Inshall'hack
Security if God wills it
Inshall'hack

ndash Writeup (Nuit Du Hack 2018)

ndash was a 250-point Crypto challenge at Nuit Du Hack 2018. I was very surprised to see it has only been solved 8 times, since it was probably the easiest challenge I encountered (disregarding icmp). I believe we missed getting first blood by not opening the challenge quickly enough :). From what I gathered though, the solution presented here was not intended.

Challenge description

Because we can't access the platform anymore, this challenge shall remain without description for now. We know that we are supposed to read the flag.txt file in the folder where this script runs, and we are provided with a link to the following source:

#!/usr/bin/env python3.6
"""

#####################################
###### Module Documentation #########
#####################################

This module is the main loop of the application,
it is used to interact with the user and to validate that
they have access to the resources they are asking for.

#####################################
###### General Documentation ########
#####################################

File read wrapper.
This program is used to expose some safe files to the internet.

Contributions are welcome.

# Dev instructions

You'll need:
    - Python3.6.5
    - docker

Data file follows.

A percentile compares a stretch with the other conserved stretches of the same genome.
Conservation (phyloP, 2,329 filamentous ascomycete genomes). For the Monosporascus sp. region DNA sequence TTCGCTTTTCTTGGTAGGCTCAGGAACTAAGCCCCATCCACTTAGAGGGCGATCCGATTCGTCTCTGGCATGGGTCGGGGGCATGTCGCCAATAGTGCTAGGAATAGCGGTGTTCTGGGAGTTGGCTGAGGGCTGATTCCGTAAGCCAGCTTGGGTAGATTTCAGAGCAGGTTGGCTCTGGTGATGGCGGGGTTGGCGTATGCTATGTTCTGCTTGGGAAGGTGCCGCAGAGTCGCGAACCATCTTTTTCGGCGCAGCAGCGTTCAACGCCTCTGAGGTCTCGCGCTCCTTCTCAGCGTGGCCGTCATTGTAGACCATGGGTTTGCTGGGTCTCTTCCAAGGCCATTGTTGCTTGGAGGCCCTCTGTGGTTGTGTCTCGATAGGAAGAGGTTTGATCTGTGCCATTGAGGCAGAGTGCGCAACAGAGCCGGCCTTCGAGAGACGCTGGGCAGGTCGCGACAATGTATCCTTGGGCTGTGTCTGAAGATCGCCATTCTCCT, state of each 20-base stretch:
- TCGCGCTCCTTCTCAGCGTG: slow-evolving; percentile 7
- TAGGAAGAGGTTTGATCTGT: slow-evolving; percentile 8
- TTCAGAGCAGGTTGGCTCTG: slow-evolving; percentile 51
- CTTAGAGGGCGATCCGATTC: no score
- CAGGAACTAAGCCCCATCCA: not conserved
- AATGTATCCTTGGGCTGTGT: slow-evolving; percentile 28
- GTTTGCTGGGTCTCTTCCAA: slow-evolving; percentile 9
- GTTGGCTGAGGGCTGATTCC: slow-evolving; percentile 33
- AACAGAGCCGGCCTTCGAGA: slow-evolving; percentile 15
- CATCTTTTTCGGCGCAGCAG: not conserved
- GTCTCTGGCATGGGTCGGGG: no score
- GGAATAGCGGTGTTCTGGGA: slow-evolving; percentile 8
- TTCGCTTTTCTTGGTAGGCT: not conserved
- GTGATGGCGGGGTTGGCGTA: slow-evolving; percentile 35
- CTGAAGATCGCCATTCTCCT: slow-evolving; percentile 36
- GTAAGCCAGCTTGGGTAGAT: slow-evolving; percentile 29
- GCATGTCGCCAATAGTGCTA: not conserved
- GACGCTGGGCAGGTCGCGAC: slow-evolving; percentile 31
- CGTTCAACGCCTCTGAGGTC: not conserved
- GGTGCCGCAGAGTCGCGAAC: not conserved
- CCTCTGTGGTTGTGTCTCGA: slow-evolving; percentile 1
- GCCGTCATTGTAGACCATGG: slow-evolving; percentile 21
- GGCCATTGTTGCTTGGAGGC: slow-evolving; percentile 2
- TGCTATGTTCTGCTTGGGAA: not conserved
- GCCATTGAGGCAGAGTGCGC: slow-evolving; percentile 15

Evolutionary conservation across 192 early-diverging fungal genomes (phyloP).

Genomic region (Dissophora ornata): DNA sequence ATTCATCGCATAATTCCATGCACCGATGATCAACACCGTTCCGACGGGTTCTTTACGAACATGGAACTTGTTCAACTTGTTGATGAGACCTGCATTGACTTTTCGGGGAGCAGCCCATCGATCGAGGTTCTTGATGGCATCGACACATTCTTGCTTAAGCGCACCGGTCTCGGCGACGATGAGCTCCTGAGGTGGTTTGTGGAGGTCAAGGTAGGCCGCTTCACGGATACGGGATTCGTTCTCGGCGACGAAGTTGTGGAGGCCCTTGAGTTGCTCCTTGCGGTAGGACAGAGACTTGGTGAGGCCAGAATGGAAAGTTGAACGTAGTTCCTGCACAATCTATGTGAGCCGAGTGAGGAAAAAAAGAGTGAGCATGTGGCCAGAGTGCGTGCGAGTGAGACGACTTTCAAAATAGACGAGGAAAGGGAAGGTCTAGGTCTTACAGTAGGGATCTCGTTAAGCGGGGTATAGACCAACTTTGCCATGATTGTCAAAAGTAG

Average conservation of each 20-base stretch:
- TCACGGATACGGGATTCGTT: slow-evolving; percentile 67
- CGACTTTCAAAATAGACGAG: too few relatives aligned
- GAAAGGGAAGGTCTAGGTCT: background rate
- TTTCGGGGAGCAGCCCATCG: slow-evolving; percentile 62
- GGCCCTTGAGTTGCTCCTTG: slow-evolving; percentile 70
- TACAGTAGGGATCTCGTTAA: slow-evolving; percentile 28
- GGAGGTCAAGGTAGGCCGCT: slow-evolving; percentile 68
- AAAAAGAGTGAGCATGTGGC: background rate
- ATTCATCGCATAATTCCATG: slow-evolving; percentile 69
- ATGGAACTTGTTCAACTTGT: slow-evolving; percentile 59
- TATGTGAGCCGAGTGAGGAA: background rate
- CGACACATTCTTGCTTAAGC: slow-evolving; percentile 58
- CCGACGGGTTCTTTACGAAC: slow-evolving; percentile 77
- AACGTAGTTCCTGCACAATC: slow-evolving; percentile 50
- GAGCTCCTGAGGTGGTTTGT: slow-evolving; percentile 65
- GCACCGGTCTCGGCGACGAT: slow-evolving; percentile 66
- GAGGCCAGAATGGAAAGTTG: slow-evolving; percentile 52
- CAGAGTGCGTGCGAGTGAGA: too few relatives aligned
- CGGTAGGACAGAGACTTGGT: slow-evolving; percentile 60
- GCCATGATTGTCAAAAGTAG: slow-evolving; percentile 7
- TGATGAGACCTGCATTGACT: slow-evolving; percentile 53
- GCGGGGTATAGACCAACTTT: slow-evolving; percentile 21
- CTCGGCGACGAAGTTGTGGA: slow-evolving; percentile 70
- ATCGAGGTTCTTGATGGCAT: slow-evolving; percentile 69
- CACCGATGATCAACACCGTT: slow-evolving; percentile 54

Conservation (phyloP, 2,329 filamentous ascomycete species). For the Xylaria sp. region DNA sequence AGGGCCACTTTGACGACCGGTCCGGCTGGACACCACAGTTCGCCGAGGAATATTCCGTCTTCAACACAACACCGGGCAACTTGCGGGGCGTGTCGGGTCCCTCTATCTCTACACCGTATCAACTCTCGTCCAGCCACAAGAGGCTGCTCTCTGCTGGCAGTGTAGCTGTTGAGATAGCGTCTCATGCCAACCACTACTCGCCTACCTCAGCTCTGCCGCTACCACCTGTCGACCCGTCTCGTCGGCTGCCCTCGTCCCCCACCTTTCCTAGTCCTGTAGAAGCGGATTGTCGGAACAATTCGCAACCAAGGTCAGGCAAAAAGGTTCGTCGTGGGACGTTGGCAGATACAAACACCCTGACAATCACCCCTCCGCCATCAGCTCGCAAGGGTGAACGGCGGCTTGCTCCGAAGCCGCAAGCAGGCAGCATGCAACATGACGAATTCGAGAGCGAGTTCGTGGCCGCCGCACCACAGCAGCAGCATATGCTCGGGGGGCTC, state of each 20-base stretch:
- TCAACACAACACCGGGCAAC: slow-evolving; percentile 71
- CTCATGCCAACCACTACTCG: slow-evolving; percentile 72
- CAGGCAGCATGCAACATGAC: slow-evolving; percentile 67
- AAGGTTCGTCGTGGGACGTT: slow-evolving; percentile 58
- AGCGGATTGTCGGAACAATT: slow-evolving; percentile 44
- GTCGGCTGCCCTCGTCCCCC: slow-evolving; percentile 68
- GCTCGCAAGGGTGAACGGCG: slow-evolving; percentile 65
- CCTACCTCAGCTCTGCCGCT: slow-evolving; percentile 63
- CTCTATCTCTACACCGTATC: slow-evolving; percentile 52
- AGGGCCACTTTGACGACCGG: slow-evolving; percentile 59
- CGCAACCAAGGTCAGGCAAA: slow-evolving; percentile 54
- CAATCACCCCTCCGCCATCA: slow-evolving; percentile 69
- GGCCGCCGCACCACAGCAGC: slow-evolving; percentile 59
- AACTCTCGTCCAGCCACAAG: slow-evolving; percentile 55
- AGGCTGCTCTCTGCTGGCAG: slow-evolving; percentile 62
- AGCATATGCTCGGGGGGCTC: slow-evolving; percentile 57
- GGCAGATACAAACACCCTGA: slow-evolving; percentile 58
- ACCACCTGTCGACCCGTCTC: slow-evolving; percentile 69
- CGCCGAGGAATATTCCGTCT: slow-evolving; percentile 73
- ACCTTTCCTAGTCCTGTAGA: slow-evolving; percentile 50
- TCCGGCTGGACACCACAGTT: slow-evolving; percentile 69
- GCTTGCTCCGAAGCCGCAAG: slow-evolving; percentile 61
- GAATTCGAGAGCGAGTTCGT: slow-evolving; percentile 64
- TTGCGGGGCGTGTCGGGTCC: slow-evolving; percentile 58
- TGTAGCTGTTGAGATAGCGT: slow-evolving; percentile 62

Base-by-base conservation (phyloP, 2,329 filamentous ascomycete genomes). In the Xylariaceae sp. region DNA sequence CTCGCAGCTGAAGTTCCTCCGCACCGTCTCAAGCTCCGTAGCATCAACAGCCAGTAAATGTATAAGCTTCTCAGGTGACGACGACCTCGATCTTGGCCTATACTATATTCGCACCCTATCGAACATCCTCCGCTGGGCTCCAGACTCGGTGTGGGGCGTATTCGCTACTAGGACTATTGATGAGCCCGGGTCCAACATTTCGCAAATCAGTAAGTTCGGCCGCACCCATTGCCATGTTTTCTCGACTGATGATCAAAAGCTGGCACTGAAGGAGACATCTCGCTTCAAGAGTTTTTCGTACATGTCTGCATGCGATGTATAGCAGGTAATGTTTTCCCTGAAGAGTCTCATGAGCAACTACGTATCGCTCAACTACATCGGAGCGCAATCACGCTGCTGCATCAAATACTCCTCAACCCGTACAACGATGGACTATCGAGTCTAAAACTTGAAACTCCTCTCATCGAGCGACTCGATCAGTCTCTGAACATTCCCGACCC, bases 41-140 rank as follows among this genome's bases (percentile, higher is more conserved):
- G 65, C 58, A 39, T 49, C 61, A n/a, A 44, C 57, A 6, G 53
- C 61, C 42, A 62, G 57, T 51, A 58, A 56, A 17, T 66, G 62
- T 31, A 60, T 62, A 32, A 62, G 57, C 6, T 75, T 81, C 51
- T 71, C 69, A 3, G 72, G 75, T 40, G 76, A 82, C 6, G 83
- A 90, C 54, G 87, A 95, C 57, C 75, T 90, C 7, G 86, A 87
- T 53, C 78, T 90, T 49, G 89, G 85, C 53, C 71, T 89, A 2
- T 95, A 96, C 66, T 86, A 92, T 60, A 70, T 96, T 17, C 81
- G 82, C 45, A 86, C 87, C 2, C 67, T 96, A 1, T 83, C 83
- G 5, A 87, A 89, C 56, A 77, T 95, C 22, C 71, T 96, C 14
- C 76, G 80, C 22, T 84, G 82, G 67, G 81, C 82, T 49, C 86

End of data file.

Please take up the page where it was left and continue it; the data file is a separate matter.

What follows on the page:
- a brain

* Login:
    $ export DOCKER_ID_USER="ndhovh2018"
    $ docker login

* Build:
    $ docker build -t ndh-reader-wrapper .
    $ docker tag ndh-reader-wrapper $DOCKER_ID_USER/ndh-reader-wrapper
    $ docker push $DOCKER_ID_USER/ndh-reader-wrapper

* Run:
    $ docker run -d --restart unless-stopped -p 5000:5000 $DOCKER_ID_USER/ndh-reader-wrapper

#####################################
############# License ###############
#####################################

Copyleft

"""
import os
import pathlib
import myhash
import signal
import sys

signal.alarm(20)


def sanitize(path: str) -> str:
    path = path[:os.statvfs(".").f_namemax]
    print(path)
    assert os.path.isfile(path)
    return path


def check_is_safe(user_path: str):
    path = sanitize(user_path)
    assert pathlib.PurePath(path) == pathlib.PurePath("./hello_world.txt")


def main():
    safe_path_user = input("Enter the only safe file there is: ")
    file_to_read = input("Enter the file you want to read: ")
    check_is_safe(safe_path_user)

    print(f"Trying safe_path_user={safe_path_user} and file_to_read={file_to_read}", file=sys.stderr)

    # Compute the hash of the file names
    safe_path_hash = myhash.NDHash(safe_path_user)
    file_to_read_hash = myhash.NDHash(file_to_read)

    if safe_path_hash != file_to_read_hash:
        print("Sorry, you are not allowed to read this file", flush=True)
        exit(0)

    with open(os.path.normpath(file_to_read)) as f:
        print("File content is:", flush=True)
        print("#"*40, flush=True)
        print(f.read(), flush=True)
        print("#"*40, flush=True)


if __name__ == "__main__":
    main()

Analyzing the source code

Our aim is obviously to reach the following part of code:

with open(os.path.normpath(file_to_read)) as f:
    print("File content is:", flush=True)
    print("#"*40, flush=True)
    print(f.read(), flush=True)
    print("#"*40, flush=True)

with os.path.normpath(file_to_read) somehow being equivalent to ./flag.txt.

This essentially means that we have to avoid this block of code:

if safe_path_hash != file_to_read_hash:
    print("Sorry, you are not allowed to read this file", flush=True)